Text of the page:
13. saranyatil
    January 27, 2011

    Thanks for the post. I realise a little bit of research will help us in using the key board better with respect to social networking sites especially i found it difficult when i started using twitter initially. now i will start using hash.

  14. Mydesign
    January 27, 2011

    Thanks Andy, we have to look in that prespective also.

  15. alawson
    January 27, 2011

    @TaimoorZ   –  No argument from me on those points. Though the management tools I mention also allow you to monitor and feed Twitter, Facebook, LinkedIn, and Foursquare pages, no one tool has found the secret sauce to overall management of profiles.  This is mainly because the networking sites want you on their pages, not anywhere else. I agree a future of one interconnected site sounds intriguing. I hope that someday the unpaid model will allow for this flexibility.  Appreciate the comment.

     

  16. alawson
    January 27, 2011

    @saranyatil  –  I think that starting slow is the key. Do some listening first to see what your audience reacts best to. What kind of messaging resonates with them? Once you become comfortable with it, you may find less difficulty.

     

  17. Barbara Jorgensen
    January 27, 2011

    This might be a topic for a follow-up blog, but I'm wondering if businesses have begun quantifying the value of being on social networks. Have they generated sales leads? Have they inspired a new product or a design change? Or are they a black hole of employee distraction? (no offense meant…I'm just easily distracted) 🙂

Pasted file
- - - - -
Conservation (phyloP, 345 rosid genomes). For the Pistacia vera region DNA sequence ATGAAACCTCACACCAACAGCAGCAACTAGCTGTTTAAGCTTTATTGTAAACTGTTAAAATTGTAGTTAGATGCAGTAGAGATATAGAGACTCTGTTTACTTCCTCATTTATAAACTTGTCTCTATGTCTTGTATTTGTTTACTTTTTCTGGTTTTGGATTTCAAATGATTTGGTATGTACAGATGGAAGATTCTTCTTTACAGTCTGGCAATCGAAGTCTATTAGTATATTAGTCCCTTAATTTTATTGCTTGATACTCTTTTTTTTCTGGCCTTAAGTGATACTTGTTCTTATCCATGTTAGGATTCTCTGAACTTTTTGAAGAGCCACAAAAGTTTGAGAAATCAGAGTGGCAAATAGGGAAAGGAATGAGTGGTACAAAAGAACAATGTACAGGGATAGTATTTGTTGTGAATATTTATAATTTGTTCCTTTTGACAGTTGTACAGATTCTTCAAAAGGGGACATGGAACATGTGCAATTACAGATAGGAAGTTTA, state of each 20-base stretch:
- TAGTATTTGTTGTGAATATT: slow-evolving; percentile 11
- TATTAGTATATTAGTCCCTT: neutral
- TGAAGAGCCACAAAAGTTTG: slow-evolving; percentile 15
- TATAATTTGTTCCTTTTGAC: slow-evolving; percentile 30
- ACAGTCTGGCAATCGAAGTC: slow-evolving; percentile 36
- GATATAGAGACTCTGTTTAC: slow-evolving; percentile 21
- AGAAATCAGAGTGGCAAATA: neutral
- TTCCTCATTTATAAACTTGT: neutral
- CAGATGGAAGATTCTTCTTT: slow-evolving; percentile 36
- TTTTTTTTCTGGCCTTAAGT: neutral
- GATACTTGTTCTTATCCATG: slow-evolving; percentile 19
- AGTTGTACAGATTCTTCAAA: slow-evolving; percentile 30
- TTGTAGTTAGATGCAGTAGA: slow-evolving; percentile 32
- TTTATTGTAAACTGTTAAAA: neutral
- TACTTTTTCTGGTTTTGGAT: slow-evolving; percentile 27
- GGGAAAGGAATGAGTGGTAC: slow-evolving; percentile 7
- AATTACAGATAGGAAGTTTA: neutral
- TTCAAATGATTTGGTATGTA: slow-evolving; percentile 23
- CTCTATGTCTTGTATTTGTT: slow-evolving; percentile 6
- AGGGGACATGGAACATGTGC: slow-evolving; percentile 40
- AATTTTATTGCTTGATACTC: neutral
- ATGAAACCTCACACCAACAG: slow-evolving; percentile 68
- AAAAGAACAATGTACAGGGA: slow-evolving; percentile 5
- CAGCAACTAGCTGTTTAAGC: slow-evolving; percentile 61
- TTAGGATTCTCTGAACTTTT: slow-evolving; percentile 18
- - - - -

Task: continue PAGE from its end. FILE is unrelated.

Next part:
18. saranyatil
    January 28, 2011

    Alawson,

    thanks again i think i will do that and kepp tweeting here on.

  19. Damilare
    January 28, 2011

    Thanks alawson. these tips you have provided has really encourage me to start using twitter. please post more tips especially beginer tips. thank you

  20. alawson
    January 28, 2011

    @Damilare   –  Thanks for the comment.  Good to hear this was helpful. I will focus a post strictly on beginners very soon.

  21. maou_villaflores
    January 30, 2011

    Hi Damilare, Thanks for this post…I am currently leading a Social Enterprise right now. We are using Twitter to improve the traffic of our website so far so good.

     

  22. alawson
    January 31, 2011

    @Barb   –  It's probably the most valid question being discussed 'out there', but I agree that it would be best addressed in a full post.  The one thing I will say is that one company's success in the social realm may not qualify as success in another's.  This is why early and honest goal-setting is so important.  Sounds like great content for another post. Thanks for suggesting it!

  23. seel225
    January 31, 2011

    Andy – 3 Tips to get out of Twitter, nice article with lot of information which helps to tweet in better way. Most people use twitter but only few of them know how to use aggretator tools and the hashtag. I do use twitter , but tweet very rarely. By going through this article, i came to know lot of tips about twitter.

    I hope i keep on tweeting from now onwards.

  24. alawson
    February 2, 2011

    @seel225  –  Thanks for the comment. Glad you saw something new. Will have some follow-on articles soon.